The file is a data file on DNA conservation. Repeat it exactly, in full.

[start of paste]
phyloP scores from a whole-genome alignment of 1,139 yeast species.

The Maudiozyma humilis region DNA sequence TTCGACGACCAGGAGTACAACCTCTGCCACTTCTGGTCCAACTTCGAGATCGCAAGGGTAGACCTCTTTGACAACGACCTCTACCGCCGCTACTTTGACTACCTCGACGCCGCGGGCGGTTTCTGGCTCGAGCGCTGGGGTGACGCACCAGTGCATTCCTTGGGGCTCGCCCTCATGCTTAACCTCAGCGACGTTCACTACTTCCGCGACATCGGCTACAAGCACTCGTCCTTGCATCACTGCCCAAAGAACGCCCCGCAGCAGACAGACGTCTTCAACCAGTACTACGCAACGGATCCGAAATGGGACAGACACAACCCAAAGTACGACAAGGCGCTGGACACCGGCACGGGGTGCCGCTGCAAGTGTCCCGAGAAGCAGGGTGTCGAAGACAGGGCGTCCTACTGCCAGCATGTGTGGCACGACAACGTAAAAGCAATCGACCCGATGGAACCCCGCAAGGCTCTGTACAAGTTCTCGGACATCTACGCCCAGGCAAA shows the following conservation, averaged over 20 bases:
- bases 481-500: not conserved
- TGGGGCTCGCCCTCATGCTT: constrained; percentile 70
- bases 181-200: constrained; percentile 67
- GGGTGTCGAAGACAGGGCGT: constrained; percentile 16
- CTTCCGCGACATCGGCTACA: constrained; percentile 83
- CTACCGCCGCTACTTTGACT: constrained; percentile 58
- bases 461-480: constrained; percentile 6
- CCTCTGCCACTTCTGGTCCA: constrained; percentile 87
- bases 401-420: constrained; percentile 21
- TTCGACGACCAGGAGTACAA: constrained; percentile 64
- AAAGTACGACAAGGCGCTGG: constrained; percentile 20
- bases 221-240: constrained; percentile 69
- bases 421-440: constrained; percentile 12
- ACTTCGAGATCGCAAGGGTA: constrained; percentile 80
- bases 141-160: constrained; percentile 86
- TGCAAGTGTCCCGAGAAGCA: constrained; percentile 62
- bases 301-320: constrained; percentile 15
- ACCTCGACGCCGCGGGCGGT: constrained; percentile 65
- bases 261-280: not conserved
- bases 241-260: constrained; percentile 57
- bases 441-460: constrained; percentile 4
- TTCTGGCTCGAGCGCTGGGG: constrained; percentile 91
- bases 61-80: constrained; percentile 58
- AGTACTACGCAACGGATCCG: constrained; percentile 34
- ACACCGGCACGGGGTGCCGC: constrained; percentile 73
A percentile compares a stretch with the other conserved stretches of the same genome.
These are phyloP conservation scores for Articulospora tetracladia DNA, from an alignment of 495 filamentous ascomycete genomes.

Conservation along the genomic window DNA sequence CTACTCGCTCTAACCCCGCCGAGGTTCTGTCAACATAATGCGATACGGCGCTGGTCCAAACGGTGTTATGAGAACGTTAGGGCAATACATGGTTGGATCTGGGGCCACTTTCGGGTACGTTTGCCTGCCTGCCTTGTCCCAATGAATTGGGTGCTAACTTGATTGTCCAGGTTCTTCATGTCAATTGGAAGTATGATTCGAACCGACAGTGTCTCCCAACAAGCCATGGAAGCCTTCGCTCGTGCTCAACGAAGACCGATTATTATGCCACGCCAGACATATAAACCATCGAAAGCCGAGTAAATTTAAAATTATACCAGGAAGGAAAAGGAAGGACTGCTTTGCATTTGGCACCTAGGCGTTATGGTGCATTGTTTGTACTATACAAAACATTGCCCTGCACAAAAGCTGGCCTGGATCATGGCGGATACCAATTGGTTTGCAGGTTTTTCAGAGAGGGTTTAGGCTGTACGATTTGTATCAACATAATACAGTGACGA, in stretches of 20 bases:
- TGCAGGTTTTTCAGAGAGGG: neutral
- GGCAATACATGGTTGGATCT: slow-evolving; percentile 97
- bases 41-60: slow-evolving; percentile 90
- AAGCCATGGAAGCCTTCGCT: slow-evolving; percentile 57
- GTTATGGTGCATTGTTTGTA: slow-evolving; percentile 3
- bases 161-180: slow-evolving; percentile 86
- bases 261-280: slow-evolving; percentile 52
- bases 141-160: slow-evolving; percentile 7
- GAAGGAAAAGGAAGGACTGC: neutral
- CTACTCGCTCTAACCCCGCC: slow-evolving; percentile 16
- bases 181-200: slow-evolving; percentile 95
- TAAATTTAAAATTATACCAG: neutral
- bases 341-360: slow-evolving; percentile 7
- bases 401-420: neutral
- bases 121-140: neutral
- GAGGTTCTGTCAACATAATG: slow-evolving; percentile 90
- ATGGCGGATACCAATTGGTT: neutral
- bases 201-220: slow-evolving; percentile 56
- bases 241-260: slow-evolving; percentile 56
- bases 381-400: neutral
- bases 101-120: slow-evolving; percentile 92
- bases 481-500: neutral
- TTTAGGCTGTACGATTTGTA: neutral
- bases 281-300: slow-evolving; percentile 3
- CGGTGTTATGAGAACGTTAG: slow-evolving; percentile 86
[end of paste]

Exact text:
phyloP scores from a whole-genome alignment of 1,139 yeast species.

The Maudiozyma humilis region DNA sequence TTCGACGACCAGGAGTACAACCTCTGCCACTTCTGGTCCAACTTCGAGATCGCAAGGGTAGACCTCTTTGACAACGACCTCTACCGCCGCTACTTTGACTACCTCGACGCCGCGGGCGGTTTCTGGCTCGAGCGCTGGGGTGACGCACCAGTGCATTCCTTGGGGCTCGCCCTCATGCTTAACCTCAGCGACGTTCACTACTTCCGCGACATCGGCTACAAGCACTCGTCCTTGCATCACTGCCCAAAGAACGCCCCGCAGCAGACAGACGTCTTCAACCAGTACTACGCAACGGATCCGAAATGGGACAGACACAACCCAAAGTACGACAAGGCGCTGGACACCGGCACGGGGTGCCGCTGCAAGTGTCCCGAGAAGCAGGGTGTCGAAGACAGGGCGTCCTACTGCCAGCATGTGTGGCACGACAACGTAAAAGCAATCGACCCGATGGAACCCCGCAAGGCTCTGTACAAGTTCTCGGACATCTACGCCCAGGCAAA shows the following conservation, averaged over 20 bases:
- bases 481-500: not conserved
- TGGGGCTCGCCCTCATGCTT: constrained; percentile 70
- bases 181-200: constrained; percentile 67
- GGGTGTCGAAGACAGGGCGT: constrained; percentile 16
- CTTCCGCGACATCGGCTACA: constrained; percentile 83
- CTACCGCCGCTACTTTGACT: constrained; percentile 58
- bases 461-480: constrained; percentile 6
- CCTCTGCCACTTCTGGTCCA: constrained; percentile 87
- bases 401-420: constrained; percentile 21
- TTCGACGACCAGGAGTACAA: constrained; percentile 64
- AAAGTACGACAAGGCGCTGG: constrained; percentile 20
- bases 221-240: constrained; percentile 69
- bases 421-440: constrained; percentile 12
- ACTTCGAGATCGCAAGGGTA: constrained; percentile 80
- bases 141-160: constrained; percentile 86
- TGCAAGTGTCCCGAGAAGCA: constrained; percentile 62
- bases 301-320: constrained; percentile 15
- ACCTCGACGCCGCGGGCGGT: constrained; percentile 65
- bases 261-280: not conserved
- bases 241-260: constrained; percentile 57
- bases 441-460: constrained; percentile 4
- TTCTGGCTCGAGCGCTGGGG: constrained; percentile 91
- bases 61-80: constrained; percentile 58
- AGTACTACGCAACGGATCCG: constrained; percentile 34
- ACACCGGCACGGGGTGCCGC: constrained; percentile 73
A percentile compares a stretch with the other conserved stretches of the same genome.
These are phyloP conservation scores for Articulospora tetracladia DNA, from an alignment of 495 filamentous ascomycete genomes.

Conservation along the genomic window DNA sequence CTACTCGCTCTAACCCCGCCGAGGTTCTGTCAACATAATGCGATACGGCGCTGGTCCAAACGGTGTTATGAGAACGTTAGGGCAATACATGGTTGGATCTGGGGCCACTTTCGGGTACGTTTGCCTGCCTGCCTTGTCCCAATGAATTGGGTGCTAACTTGATTGTCCAGGTTCTTCATGTCAATTGGAAGTATGATTCGAACCGACAGTGTCTCCCAACAAGCCATGGAAGCCTTCGCTCGTGCTCAACGAAGACCGATTATTATGCCACGCCAGACATATAAACCATCGAAAGCCGAGTAAATTTAAAATTATACCAGGAAGGAAAAGGAAGGACTGCTTTGCATTTGGCACCTAGGCGTTATGGTGCATTGTTTGTACTATACAAAACATTGCCCTGCACAAAAGCTGGCCTGGATCATGGCGGATACCAATTGGTTTGCAGGTTTTTCAGAGAGGGTTTAGGCTGTACGATTTGTATCAACATAATACAGTGACGA, in stretches of 20 bases:
- TGCAGGTTTTTCAGAGAGGG: neutral
- GGCAATACATGGTTGGATCT: slow-evolving; percentile 97
- bases 41-60: slow-evolving; percentile 90
- AAGCCATGGAAGCCTTCGCT: slow-evolving; percentile 57
- GTTATGGTGCATTGTTTGTA: slow-evolving; percentile 3
- bases 161-180: slow-evolving; percentile 86
- bases 261-280: slow-evolving; percentile 52
- bases 141-160: slow-evolving; percentile 7
- GAAGGAAAAGGAAGGACTGC: neutral
- CTACTCGCTCTAACCCCGCC: slow-evolving; percentile 16
- bases 181-200: slow-evolving; percentile 95
- TAAATTTAAAATTATACCAG: neutral
- bases 341-360: slow-evolving; percentile 7
- bases 401-420: neutral
- bases 121-140: neutral
- GAGGTTCTGTCAACATAATG: slow-evolving; percentile 90
- ATGGCGGATACCAATTGGTT: neutral
- bases 201-220: slow-evolving; percentile 56
- bases 241-260: slow-evolving; percentile 56
- bases 381-400: neutral
- bases 101-120: slow-evolving; percentile 92
- bases 481-500: neutral
- TTTAGGCTGTACGATTTGTA: neutral
- bases 281-300: slow-evolving; percentile 3
- CGGTGTTATGAGAACGTTAG: slow-evolving; percentile 86